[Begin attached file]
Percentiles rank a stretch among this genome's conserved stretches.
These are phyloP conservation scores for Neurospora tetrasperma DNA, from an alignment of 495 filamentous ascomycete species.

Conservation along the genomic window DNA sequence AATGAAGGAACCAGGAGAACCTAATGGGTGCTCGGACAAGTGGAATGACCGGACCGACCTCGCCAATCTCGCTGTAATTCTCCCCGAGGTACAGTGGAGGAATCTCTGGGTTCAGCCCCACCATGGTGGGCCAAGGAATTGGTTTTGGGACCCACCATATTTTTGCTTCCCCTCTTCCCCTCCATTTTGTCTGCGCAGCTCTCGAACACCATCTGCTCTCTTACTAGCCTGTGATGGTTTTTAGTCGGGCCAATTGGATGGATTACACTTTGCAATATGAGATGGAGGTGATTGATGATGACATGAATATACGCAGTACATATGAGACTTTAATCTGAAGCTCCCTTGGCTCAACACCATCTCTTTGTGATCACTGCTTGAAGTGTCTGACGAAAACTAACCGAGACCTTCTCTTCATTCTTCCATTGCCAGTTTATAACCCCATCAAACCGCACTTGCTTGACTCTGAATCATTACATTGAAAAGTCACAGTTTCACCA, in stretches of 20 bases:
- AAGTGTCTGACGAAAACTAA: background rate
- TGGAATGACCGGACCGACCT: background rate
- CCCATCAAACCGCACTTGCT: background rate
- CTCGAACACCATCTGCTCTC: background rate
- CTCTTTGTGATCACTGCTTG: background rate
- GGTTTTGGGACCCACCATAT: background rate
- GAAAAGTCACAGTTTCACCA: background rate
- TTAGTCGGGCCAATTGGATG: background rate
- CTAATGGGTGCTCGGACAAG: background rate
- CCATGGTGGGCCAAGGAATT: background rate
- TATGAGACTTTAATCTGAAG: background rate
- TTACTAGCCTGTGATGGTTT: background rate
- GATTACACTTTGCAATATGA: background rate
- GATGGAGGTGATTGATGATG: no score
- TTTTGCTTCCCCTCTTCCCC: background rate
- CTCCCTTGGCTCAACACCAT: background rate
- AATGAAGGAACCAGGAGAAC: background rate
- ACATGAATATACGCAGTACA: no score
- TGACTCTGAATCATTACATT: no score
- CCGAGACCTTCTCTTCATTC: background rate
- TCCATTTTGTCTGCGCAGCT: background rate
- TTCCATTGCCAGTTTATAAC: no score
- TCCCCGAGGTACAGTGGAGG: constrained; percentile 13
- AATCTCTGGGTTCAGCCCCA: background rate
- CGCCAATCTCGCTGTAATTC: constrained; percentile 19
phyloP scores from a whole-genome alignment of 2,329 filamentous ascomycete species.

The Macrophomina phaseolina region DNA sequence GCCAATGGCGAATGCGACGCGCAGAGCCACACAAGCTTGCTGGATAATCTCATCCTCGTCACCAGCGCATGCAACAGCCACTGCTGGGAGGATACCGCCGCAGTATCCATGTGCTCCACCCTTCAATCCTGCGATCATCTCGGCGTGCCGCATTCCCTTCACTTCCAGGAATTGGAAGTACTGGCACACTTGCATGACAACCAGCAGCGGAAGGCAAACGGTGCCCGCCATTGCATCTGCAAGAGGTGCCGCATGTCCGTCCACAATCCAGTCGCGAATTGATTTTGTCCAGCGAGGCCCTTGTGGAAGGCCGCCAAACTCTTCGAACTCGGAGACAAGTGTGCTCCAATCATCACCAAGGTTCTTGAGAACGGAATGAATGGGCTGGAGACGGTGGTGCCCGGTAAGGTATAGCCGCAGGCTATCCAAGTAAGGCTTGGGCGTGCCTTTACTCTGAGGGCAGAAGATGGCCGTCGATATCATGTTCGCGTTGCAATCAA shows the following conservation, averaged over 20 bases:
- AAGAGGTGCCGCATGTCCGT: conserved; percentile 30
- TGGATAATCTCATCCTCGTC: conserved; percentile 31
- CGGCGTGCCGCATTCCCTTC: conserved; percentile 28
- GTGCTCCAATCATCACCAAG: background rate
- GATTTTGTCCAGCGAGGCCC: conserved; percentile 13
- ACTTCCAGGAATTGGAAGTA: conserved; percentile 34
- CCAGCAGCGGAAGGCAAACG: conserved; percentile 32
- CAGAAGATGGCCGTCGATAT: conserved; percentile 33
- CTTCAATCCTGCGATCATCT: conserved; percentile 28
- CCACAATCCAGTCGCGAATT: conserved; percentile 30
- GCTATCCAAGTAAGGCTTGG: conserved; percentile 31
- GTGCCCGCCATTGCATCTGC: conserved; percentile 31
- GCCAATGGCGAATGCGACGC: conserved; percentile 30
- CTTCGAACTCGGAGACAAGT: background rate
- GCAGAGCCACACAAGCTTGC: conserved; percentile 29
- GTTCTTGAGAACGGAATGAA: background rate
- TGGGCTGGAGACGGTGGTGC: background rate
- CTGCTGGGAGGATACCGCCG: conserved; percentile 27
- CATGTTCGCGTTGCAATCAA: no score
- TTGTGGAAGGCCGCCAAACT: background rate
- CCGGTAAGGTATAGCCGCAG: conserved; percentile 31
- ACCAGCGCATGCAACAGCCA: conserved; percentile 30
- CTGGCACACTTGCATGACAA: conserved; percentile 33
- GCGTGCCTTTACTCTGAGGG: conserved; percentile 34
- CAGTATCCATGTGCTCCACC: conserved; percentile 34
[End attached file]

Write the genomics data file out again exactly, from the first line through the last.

Percentiles rank a stretch among this genome's conserved stretches.
These are phyloP conservation scores for Neurospora tetrasperma DNA, from an alignment of 495 filamentous ascomycete species.

Conservation along the genomic window DNA sequence AATGAAGGAACCAGGAGAACCTAATGGGTGCTCGGACAAGTGGAATGACCGGACCGACCTCGCCAATCTCGCTGTAATTCTCCCCGAGGTACAGTGGAGGAATCTCTGGGTTCAGCCCCACCATGGTGGGCCAAGGAATTGGTTTTGGGACCCACCATATTTTTGCTTCCCCTCTTCCCCTCCATTTTGTCTGCGCAGCTCTCGAACACCATCTGCTCTCTTACTAGCCTGTGATGGTTTTTAGTCGGGCCAATTGGATGGATTACACTTTGCAATATGAGATGGAGGTGATTGATGATGACATGAATATACGCAGTACATATGAGACTTTAATCTGAAGCTCCCTTGGCTCAACACCATCTCTTTGTGATCACTGCTTGAAGTGTCTGACGAAAACTAACCGAGACCTTCTCTTCATTCTTCCATTGCCAGTTTATAACCCCATCAAACCGCACTTGCTTGACTCTGAATCATTACATTGAAAAGTCACAGTTTCACCA, in stretches of 20 bases:
- AAGTGTCTGACGAAAACTAA: background rate
- TGGAATGACCGGACCGACCT: background rate
- CCCATCAAACCGCACTTGCT: background rate
- CTCGAACACCATCTGCTCTC: background rate
- CTCTTTGTGATCACTGCTTG: background rate
- GGTTTTGGGACCCACCATAT: background rate
- GAAAAGTCACAGTTTCACCA: background rate
- TTAGTCGGGCCAATTGGATG: background rate
- CTAATGGGTGCTCGGACAAG: background rate
- CCATGGTGGGCCAAGGAATT: background rate
- TATGAGACTTTAATCTGAAG: background rate
- TTACTAGCCTGTGATGGTTT: background rate
- GATTACACTTTGCAATATGA: background rate
- GATGGAGGTGATTGATGATG: no score
- TTTTGCTTCCCCTCTTCCCC: background rate
- CTCCCTTGGCTCAACACCAT: background rate
- AATGAAGGAACCAGGAGAAC: background rate
- ACATGAATATACGCAGTACA: no score
- TGACTCTGAATCATTACATT: no score
- CCGAGACCTTCTCTTCATTC: background rate
- TCCATTTTGTCTGCGCAGCT: background rate
- TTCCATTGCCAGTTTATAAC: no score
- TCCCCGAGGTACAGTGGAGG: constrained; percentile 13
- AATCTCTGGGTTCAGCCCCA: background rate
- CGCCAATCTCGCTGTAATTC: constrained; percentile 19
phyloP scores from a whole-genome alignment of 2,329 filamentous ascomycete species.

The Macrophomina phaseolina region DNA sequence GCCAATGGCGAATGCGACGCGCAGAGCCACACAAGCTTGCTGGATAATCTCATCCTCGTCACCAGCGCATGCAACAGCCACTGCTGGGAGGATACCGCCGCAGTATCCATGTGCTCCACCCTTCAATCCTGCGATCATCTCGGCGTGCCGCATTCCCTTCACTTCCAGGAATTGGAAGTACTGGCACACTTGCATGACAACCAGCAGCGGAAGGCAAACGGTGCCCGCCATTGCATCTGCAAGAGGTGCCGCATGTCCGTCCACAATCCAGTCGCGAATTGATTTTGTCCAGCGAGGCCCTTGTGGAAGGCCGCCAAACTCTTCGAACTCGGAGACAAGTGTGCTCCAATCATCACCAAGGTTCTTGAGAACGGAATGAATGGGCTGGAGACGGTGGTGCCCGGTAAGGTATAGCCGCAGGCTATCCAAGTAAGGCTTGGGCGTGCCTTTACTCTGAGGGCAGAAGATGGCCGTCGATATCATGTTCGCGTTGCAATCAA shows the following conservation, averaged over 20 bases:
- AAGAGGTGCCGCATGTCCGT: conserved; percentile 30
- TGGATAATCTCATCCTCGTC: conserved; percentile 31
- CGGCGTGCCGCATTCCCTTC: conserved; percentile 28
- GTGCTCCAATCATCACCAAG: background rate
- GATTTTGTCCAGCGAGGCCC: conserved; percentile 13
- ACTTCCAGGAATTGGAAGTA: conserved; percentile 34
- CCAGCAGCGGAAGGCAAACG: conserved; percentile 32
- CAGAAGATGGCCGTCGATAT: conserved; percentile 33
- CTTCAATCCTGCGATCATCT: conserved; percentile 28
- CCACAATCCAGTCGCGAATT: conserved; percentile 30
- GCTATCCAAGTAAGGCTTGG: conserved; percentile 31
- GTGCCCGCCATTGCATCTGC: conserved; percentile 31
- GCCAATGGCGAATGCGACGC: conserved; percentile 30
- CTTCGAACTCGGAGACAAGT: background rate
- GCAGAGCCACACAAGCTTGC: conserved; percentile 29
- GTTCTTGAGAACGGAATGAA: background rate
- TGGGCTGGAGACGGTGGTGC: background rate
- CTGCTGGGAGGATACCGCCG: conserved; percentile 27
- CATGTTCGCGTTGCAATCAA: no score
- TTGTGGAAGGCCGCCAAACT: background rate
- CCGGTAAGGTATAGCCGCAG: conserved; percentile 31
- ACCAGCGCATGCAACAGCCA: conserved; percentile 30
- CTGGCACACTTGCATGACAA: conserved; percentile 33
- GCGTGCCTTTACTCTGAGGG: conserved; percentile 34
- CAGTATCCATGTGCTCCACC: conserved; percentile 34